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August 10, 1984

Zinc Ingestion and Lipoprotein Values in Sedentary and Endurance-Trained Men

Author Affiliations

From the Department of Health, Physical Education, and Recreation, University of New Mexico (Drs Crouse, Atterbom, and Papenfuss), and the Research Department Veterans Administration Hospital (Dr Hooper), Albuquerque. Dr Hooper is now with Consultants in Internal Medicine, PC, Loveland, Colo.

JAMA. 1984;252(6):785-787. doi:10.1001/jama.1984.03350060029023

The finding that high doses (160 mg) of zinc lowered high-density lipoprotein-cholesterol prompted us to study the effect of low-dose zinc supplementation on lipoprotein values in sedentary and endurance-trained men. Twenty-one endurance-trained and 23 sedentary men received either placebo or 50 mg of zinc sulfate daily for eight weeks. Despite the fact that plasma zinc increased 15%, fasting plasma high-density-lipoprotein cholesterol, total cholesterol, low-density-lipoprotein cholesterol, and triglyceride levels did not change in response to zinc ingestion. We conclude that low-dose zinc supplementation does not affect lipid or lipoprotein values in either endurance-trained or sedentary men.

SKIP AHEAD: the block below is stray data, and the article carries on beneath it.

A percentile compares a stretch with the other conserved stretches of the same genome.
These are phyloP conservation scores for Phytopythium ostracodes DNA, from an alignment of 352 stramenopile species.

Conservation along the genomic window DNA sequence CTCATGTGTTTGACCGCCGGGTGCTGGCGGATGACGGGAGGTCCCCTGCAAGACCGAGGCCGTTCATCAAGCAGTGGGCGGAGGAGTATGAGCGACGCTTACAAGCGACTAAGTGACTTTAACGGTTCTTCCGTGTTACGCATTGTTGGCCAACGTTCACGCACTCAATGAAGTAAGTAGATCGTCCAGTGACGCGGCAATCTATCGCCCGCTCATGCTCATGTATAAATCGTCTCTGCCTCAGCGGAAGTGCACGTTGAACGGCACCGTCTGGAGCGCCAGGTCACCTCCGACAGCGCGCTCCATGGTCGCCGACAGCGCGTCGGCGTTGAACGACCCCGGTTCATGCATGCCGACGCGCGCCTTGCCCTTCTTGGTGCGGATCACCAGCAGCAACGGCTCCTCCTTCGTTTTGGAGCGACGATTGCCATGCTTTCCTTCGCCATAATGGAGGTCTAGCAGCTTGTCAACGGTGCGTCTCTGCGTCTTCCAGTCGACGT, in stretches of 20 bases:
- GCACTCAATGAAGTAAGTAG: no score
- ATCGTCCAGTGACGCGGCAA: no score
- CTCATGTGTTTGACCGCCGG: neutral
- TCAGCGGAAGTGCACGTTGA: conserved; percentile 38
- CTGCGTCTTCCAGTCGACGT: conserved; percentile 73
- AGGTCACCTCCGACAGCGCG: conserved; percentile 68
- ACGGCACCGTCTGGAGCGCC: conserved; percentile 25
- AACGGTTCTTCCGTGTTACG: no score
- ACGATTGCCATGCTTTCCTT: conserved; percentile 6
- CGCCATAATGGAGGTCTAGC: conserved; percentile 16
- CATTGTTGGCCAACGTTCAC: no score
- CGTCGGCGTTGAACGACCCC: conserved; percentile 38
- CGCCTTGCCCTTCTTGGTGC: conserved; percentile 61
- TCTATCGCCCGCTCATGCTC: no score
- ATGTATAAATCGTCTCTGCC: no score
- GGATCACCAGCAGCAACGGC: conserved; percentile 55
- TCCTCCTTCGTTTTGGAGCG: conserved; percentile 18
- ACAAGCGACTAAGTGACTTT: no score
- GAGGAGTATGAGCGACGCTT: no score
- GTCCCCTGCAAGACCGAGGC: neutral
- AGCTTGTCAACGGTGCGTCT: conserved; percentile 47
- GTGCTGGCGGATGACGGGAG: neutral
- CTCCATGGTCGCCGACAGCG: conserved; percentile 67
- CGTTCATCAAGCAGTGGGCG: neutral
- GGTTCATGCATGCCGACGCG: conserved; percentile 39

(JAMA 1984;252:785-787)

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